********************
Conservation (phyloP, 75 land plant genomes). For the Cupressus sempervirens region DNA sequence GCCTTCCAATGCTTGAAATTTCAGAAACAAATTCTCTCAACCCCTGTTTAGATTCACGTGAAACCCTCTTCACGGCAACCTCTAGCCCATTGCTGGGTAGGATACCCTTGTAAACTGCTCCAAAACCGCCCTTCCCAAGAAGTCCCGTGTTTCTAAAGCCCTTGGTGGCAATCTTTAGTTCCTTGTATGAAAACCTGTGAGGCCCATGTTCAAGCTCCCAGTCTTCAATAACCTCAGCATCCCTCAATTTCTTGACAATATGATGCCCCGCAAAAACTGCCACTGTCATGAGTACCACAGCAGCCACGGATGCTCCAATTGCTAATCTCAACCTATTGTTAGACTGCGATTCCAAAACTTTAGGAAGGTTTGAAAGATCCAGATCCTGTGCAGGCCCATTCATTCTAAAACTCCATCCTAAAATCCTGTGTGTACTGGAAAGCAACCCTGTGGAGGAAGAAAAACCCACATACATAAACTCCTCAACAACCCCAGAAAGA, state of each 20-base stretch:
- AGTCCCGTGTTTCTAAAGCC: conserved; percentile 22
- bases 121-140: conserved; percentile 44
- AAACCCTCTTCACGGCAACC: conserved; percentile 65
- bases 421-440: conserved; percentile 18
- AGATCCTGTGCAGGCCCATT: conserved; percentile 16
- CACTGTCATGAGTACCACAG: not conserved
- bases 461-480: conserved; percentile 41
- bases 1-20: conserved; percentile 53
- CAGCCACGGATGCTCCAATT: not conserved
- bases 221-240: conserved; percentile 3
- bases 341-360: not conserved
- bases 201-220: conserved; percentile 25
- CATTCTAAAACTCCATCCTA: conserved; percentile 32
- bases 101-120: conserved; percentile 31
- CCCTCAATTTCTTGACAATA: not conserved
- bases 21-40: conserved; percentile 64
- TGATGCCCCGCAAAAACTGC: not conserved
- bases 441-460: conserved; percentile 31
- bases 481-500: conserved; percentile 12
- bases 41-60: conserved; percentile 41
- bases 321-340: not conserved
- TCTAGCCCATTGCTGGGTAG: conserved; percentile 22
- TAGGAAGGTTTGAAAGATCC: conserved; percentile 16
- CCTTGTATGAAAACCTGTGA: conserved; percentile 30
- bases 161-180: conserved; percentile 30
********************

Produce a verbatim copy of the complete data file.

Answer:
Conservation (phyloP, 75 land plant genomes). For the Cupressus sempervirens region DNA sequence GCCTTCCAATGCTTGAAATTTCAGAAACAAATTCTCTCAACCCCTGTTTAGATTCACGTGAAACCCTCTTCACGGCAACCTCTAGCCCATTGCTGGGTAGGATACCCTTGTAAACTGCTCCAAAACCGCCCTTCCCAAGAAGTCCCGTGTTTCTAAAGCCCTTGGTGGCAATCTTTAGTTCCTTGTATGAAAACCTGTGAGGCCCATGTTCAAGCTCCCAGTCTTCAATAACCTCAGCATCCCTCAATTTCTTGACAATATGATGCCCCGCAAAAACTGCCACTGTCATGAGTACCACAGCAGCCACGGATGCTCCAATTGCTAATCTCAACCTATTGTTAGACTGCGATTCCAAAACTTTAGGAAGGTTTGAAAGATCCAGATCCTGTGCAGGCCCATTCATTCTAAAACTCCATCCTAAAATCCTGTGTGTACTGGAAAGCAACCCTGTGGAGGAAGAAAAACCCACATACATAAACTCCTCAACAACCCCAGAAAGA, state of each 20-base stretch:
- AGTCCCGTGTTTCTAAAGCC: conserved; percentile 22
- bases 121-140: conserved; percentile 44
- AAACCCTCTTCACGGCAACC: conserved; percentile 65
- bases 421-440: conserved; percentile 18
- AGATCCTGTGCAGGCCCATT: conserved; percentile 16
- CACTGTCATGAGTACCACAG: not conserved
- bases 461-480: conserved; percentile 41
- bases 1-20: conserved; percentile 53
- CAGCCACGGATGCTCCAATT: not conserved
- bases 221-240: conserved; percentile 3
- bases 341-360: not conserved
- bases 201-220: conserved; percentile 25
- CATTCTAAAACTCCATCCTA: conserved; percentile 32
- bases 101-120: conserved; percentile 31
- CCCTCAATTTCTTGACAATA: not conserved
- bases 21-40: conserved; percentile 64
- TGATGCCCCGCAAAAACTGC: not conserved
- bases 441-460: conserved; percentile 31
- bases 481-500: conserved; percentile 12
- bases 41-60: conserved; percentile 41
- bases 321-340: not conserved
- TCTAGCCCATTGCTGGGTAG: conserved; percentile 22
- TAGGAAGGTTTGAAAGATCC: conserved; percentile 16
- CCTTGTATGAAAACCTGTGA: conserved; percentile 30
- bases 161-180: conserved; percentile 30